Skip to Main Content Skip to Footer Content
Dirt Bike

A Quick Guide to Hard, Medium and Soft Terrain Dirt Bike Tires


Want the best results when you’re out zipping along the trails and dirt bike tracks? Then it’s important to outfit your ride with the right tires for the job.

Of the various factors you need to consider in how you’ll customize your bike, terrain hardness and how it impacts tire selection is one of the most important. There are some important differences to be aware of between hard, medium and soft terrain tires. Not all tires are created equal!

Your choice will ultimately come down to the kind of tracks you ride the most, your own riding habits, and what you’re looking to get out of the experience (speed? handling? cornering? jumps? stability?).

But to make that choice, you need to have a thorough understanding of each category of tires. With this in mind, let’s take a closer look at your options.

About hard terrain dirt bike tires

Hard terrain tracks aren’t particularly common, but they do appear here and there. You’re more likely to need hard terrain dirt bike tires if you do a lot of trail riding, or if the trails will take you on to dry, rocky terrain in deserts, hills or mountains.

Michelin Starcross 5 Hard Rear Tire

With tires geared toward hard terrain, you’ll find they have a stiffer exterior, and that they are made out of compounds designed to be extremely durable and capable of dealing with tough, jagged surfaces, roots, sticks and bounders. For bikers who do a lot of off-roading or endure, these tires will be your best friend.

These types of tires aren’t just designed to hold up to tough conditions—they’re also capable of providing the necessary traction when the ground is loose. This is thanks in large part to the closer-together tread on hard terrain tires. Because there’s less natural grip on the ground with harder terrain, it’s important for the tires to make up the difference and provide as much adhesion as is feasible.

About medium terrain dirt bike tires

Medium terrain dirt bike tires, also referred to as intermediate terrain tires, serve as the middle ground between hard and soft terrain tires and are generally the go-to option for people riding on unknown track conditions, or for beginners or amateurs who want a dirt bike tire that will work in a wide range of settings.

Michelin Starcross 5 Medium Rear Tire

The best conditions for these tires are frequently on fine-groomed Arenacross or Supercross tracks, which aren’t extremely packed down. On well-groomed, well-watered tracks with moderate temperatures, medium terrain dirt bike tires will be your best option and give you a well-balanced riding experience.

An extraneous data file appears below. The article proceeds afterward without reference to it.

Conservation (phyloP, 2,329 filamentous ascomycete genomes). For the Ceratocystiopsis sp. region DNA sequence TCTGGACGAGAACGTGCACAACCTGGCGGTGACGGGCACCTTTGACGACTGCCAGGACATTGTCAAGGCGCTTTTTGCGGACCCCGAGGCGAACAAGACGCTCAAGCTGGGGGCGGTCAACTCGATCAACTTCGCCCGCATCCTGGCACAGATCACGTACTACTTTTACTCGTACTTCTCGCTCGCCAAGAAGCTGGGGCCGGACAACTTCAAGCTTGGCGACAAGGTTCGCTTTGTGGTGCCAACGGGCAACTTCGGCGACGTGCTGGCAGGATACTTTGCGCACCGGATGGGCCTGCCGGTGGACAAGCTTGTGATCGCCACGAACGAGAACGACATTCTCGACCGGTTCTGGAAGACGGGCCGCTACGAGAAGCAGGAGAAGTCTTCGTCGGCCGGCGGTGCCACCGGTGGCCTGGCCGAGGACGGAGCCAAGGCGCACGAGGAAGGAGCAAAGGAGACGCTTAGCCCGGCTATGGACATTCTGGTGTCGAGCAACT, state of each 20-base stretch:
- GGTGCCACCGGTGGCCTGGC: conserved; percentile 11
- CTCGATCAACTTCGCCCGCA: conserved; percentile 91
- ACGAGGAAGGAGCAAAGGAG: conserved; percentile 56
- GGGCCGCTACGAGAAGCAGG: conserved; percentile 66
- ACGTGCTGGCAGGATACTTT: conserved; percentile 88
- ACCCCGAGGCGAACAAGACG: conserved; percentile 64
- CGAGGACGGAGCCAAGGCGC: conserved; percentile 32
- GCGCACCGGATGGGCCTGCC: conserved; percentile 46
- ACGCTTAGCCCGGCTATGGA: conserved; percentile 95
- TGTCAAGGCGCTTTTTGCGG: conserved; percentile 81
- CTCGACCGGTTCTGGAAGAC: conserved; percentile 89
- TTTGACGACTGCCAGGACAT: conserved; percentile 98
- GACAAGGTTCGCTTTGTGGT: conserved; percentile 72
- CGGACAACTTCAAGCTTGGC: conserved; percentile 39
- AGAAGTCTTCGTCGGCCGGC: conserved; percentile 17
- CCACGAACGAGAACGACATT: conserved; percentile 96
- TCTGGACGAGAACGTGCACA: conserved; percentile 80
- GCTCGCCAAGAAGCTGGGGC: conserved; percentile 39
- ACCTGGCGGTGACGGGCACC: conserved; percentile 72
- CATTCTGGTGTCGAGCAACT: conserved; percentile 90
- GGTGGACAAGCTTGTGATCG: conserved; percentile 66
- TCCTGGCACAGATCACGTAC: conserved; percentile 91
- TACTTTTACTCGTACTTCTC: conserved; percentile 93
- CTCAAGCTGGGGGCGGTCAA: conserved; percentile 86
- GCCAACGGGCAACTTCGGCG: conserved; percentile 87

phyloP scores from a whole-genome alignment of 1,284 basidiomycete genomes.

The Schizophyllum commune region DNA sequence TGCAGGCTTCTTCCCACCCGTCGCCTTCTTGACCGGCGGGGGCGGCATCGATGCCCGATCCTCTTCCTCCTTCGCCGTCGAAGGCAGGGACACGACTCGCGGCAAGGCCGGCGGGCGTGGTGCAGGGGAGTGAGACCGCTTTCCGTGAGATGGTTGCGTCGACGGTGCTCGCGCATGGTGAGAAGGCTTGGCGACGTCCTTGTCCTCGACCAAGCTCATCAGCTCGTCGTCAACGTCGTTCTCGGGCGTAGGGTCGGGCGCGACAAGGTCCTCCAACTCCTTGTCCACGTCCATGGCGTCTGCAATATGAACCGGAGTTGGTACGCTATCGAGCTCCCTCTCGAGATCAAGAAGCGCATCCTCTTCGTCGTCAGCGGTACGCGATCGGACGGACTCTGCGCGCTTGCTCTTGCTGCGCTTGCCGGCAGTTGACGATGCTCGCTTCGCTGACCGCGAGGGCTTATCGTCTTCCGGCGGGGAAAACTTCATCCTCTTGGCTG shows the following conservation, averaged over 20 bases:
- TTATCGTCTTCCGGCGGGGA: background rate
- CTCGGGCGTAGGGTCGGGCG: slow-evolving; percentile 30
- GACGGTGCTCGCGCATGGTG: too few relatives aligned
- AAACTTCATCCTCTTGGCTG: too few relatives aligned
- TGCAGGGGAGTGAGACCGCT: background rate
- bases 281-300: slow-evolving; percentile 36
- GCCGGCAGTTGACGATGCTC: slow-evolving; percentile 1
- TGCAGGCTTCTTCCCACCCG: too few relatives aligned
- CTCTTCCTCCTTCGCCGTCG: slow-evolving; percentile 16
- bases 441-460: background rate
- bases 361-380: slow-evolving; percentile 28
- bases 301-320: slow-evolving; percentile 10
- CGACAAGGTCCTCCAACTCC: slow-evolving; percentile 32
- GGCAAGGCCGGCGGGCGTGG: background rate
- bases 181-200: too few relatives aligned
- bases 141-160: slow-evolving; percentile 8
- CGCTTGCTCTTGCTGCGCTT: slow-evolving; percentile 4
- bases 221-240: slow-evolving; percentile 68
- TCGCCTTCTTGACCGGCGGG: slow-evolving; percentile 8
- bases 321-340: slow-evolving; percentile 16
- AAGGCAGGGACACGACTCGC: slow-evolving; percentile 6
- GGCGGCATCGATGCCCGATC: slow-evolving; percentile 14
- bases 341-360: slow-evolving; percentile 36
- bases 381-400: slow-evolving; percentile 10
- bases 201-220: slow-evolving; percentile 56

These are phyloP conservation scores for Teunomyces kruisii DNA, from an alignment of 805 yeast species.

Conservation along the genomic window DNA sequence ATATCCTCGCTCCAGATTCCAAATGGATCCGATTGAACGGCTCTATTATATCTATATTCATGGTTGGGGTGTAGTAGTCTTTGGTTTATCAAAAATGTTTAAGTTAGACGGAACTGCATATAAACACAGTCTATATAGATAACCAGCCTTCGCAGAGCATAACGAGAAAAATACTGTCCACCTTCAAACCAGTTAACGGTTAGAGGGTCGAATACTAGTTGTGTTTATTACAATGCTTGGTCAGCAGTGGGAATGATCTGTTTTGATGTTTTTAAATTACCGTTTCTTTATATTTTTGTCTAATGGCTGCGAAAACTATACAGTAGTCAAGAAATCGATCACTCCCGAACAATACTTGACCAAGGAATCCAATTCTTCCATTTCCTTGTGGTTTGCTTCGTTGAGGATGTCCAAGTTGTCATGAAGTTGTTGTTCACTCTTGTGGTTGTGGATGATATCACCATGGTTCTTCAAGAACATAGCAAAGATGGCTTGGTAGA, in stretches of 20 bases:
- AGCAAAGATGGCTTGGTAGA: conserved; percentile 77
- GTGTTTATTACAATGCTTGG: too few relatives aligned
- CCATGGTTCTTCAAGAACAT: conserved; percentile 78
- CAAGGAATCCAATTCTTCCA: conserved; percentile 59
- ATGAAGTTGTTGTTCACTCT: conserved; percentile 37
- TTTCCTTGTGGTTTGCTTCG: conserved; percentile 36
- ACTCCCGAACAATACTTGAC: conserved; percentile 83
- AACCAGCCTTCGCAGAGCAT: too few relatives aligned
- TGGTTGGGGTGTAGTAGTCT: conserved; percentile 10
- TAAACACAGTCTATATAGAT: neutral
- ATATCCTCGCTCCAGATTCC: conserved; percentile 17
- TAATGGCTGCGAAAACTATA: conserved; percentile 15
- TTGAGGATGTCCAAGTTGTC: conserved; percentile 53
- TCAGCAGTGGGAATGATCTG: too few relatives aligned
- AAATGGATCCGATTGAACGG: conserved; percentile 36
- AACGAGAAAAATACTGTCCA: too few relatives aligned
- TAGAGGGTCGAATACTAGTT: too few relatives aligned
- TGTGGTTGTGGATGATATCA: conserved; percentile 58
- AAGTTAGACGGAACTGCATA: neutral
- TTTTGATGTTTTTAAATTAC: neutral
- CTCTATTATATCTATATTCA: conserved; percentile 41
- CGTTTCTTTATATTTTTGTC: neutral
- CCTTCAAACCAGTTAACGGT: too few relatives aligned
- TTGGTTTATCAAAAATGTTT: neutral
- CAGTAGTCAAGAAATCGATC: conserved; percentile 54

The tread on these tires is spread a bit farther apart than what you’d find on hard terrain tires, and will appear closer to that of a soft terrain tire. The idea behind this is that the track conditions in which the tires are most likely to be used will provide at least some natural stick, so you don’t need as heavy of tread to account for a lack of friction.

About soft terrain dirt bike tires

Dirt bike tires that are made for use on soft terrain need to be able to provide stability on surfaces like sand, loam and mud. Those soft terrains require a bit of bite with the tire treads—tread design generally is wider, with sticking out knobs that dig down into the soft terrain and help keep the biker moving forward.

These tires feature a harder compound built into them, designed to prevent those knobs in the tread from ripping off the tire.

Michelin Starcross 5 Soft Rear Tire

Consider the conditions of where you will be riding. If the track has softer surfaces or if you want to do some beach or muddy riding, soft terrain tires will likely be your best option.

It might take a bit of experimentation to find the exact right tire for your needs. If you know you’ll primarily be on trails, you should look for medium to hard terrain tires first. If you know you’ll be on a lot of tracks with soft terrain, then try softer tires and work your way up. You can also experiment with air pressure to give you the best results.

Whatever set of tires you go with, make sure you get out and make good use of them throughout this dirt biking season!

Here in Wisconsin, we love our soft and medium tires for the silt loam trails in the northen part of the state. What are your preferred tires? Tell us in the comments below.

More in Dirt Bike